“If one thing goes down the whole show can go down,” Bonaventura said. “There’s no guarantee on it, [a lot] depends on the software.”

However, there is a lot that technology can offer. The group is currently continuing research on which online services will best provide their performances to viewers. Rini shared that they are hoping to work with technology to create virtual scenery that individual Players can use in their backgrounds to create a more complete viewing experience.

Caldwell believes that Zoom will be the best format to rehearse on and use to connect Players during performances. Because of Zoom’s features, including an option to specifically arrange the boxes which showcase each performer, he feels the platform is best for performances.

Along with Zoom, the Players will use a streaming service to reach viewers. Caldwell’s top choice is currently Twitch, a streaming service used primarily by gamers. From his research and connections, Caldwell believes this is the group’s best streaming option, and offers the most robust features. Essentially, the Players will live stream themselves through Zoom, those visuals will be arranged according to the performance, and viewers will access the Zoom images through a streaming service, likely Twitch.

Some performances will not be possible via virtual production. These plays are generally described as in-depth plays and require more physical interaction. For example, the Players usually perform a murder mystery show every October, but this particular performance will not be possible through a virtual platform. As a replacement for these shows, there will be virtual play readings.

The readings will be very stripped down, with no script required, as a very raw version of the play that does not include physical sets or interaction. These readings will offer viewers a unique opportunity to see the performing arts in a way they may have not before. Rini hopes that these readings will help give the Players as many opportunities as possible this fall.

While the Players were not able to disclose the name of this semester’s main stage production, they did offer some insight into what to expect. According to Rini, this show will be unlike any show they’ve done yet, not just because of the virtual aspect, but because they’ve chosen a unique production not yet taken on by the Manhattan Players.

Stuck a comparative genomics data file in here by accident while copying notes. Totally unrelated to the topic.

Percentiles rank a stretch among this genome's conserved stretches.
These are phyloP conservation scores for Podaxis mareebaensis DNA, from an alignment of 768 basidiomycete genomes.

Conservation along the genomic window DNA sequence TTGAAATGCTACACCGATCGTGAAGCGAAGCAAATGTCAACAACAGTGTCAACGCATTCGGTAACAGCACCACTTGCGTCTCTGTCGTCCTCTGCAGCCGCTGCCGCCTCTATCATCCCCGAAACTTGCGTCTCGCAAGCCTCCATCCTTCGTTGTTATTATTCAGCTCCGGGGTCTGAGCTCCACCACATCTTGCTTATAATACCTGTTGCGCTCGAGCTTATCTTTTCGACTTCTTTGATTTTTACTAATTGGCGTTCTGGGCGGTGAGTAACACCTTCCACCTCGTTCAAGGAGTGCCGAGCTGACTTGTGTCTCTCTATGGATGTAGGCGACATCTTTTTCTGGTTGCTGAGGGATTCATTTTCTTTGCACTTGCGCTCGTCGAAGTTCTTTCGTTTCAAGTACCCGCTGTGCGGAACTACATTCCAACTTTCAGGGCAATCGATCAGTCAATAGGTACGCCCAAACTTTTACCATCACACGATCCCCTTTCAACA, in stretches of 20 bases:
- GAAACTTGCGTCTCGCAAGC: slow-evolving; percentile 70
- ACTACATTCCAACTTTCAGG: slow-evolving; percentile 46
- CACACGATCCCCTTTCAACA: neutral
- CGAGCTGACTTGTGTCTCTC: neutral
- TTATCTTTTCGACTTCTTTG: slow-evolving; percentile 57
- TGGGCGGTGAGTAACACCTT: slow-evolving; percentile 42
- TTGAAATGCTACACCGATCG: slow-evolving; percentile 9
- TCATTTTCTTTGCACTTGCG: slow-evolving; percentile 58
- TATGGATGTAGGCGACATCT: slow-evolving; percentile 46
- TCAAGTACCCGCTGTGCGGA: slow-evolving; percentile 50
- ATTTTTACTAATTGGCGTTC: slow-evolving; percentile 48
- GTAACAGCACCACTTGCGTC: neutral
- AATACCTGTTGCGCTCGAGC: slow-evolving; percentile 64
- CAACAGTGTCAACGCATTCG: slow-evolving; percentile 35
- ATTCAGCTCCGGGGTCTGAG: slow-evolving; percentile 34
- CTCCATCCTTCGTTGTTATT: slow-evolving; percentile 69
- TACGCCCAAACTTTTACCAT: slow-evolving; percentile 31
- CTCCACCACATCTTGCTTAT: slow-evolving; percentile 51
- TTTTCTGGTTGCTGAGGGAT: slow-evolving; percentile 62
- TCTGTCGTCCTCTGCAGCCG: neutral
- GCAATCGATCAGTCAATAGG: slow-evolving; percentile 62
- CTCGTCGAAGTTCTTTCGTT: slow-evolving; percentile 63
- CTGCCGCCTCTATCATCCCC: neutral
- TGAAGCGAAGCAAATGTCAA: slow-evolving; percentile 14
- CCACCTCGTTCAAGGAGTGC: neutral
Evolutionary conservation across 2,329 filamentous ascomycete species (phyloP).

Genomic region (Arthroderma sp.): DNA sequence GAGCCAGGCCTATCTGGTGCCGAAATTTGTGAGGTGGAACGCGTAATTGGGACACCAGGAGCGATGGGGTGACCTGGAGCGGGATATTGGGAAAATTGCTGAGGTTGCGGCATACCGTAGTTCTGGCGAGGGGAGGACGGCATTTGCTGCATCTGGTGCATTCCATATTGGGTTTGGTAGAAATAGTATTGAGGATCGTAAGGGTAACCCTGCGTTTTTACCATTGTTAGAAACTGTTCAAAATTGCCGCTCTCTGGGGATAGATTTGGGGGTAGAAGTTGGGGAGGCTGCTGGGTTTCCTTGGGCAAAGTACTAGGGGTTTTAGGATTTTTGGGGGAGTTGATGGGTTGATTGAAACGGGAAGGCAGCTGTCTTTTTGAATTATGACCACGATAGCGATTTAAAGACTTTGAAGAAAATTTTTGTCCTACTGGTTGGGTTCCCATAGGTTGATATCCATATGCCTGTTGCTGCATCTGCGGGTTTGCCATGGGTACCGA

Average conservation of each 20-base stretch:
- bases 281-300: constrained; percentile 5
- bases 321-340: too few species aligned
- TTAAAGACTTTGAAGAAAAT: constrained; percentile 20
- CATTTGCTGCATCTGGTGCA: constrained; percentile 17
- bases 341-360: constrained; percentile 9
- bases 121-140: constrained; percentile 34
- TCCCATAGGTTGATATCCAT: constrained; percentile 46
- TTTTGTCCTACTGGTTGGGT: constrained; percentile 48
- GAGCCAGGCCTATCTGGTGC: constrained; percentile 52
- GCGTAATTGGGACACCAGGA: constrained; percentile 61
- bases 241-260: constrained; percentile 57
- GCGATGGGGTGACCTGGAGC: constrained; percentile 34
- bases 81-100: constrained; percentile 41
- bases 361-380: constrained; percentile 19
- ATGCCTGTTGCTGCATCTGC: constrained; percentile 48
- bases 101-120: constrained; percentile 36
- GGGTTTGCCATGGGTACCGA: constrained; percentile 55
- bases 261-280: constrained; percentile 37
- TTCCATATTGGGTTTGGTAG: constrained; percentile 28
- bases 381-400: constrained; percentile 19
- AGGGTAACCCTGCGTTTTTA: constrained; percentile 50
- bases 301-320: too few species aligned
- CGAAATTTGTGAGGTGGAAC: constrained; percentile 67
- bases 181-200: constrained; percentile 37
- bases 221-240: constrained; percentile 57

“Students will be providing their costumes for the most part for the show, but I would be having them do that anyways, because this is a type of show that is very much actor run and actor based, so it’s not dependent upon fancy costumes,” Caldwell said. “Or sets for that matter, it’s a pretty bare-bones piece.”

While the Players are hopeful to keep the spirit of performing arts alive, there will be some undeniable changes to the art form this semester. Bonaventura expressed that this may be the new future, specifically how virtual shows are likely to replace in-person performances for longer than this fall term. In his opinion, this is going to be a preview into the future of performing arts and virtual adjustments will be a key aspect to everything going on in the future. Nonetheless, he, Rini, Caldwell and the rest of the Players have high hopes for this semester.

“I am approaching this fall as I did last fall, with the same amount of enthusiasm,” Caldwell said. “If anything, maybe more, because as a theater maker–and I feel like you can say this about all theater makers–is that, we thrive on challenge. In fact, the act of doing theater is always a challenge. In counterintelligence, solving problems and making things happen. So, yeah, we’re facing some substantial challenges this semester, but, like I said, I find that to be exciting.”

The Players are eager for new members to join in act- ing, production, video editing, recording, and more. If any student on campus/remote is interested to take part in this exciting season unlike any other, contact the Players at players@manhattan.edu.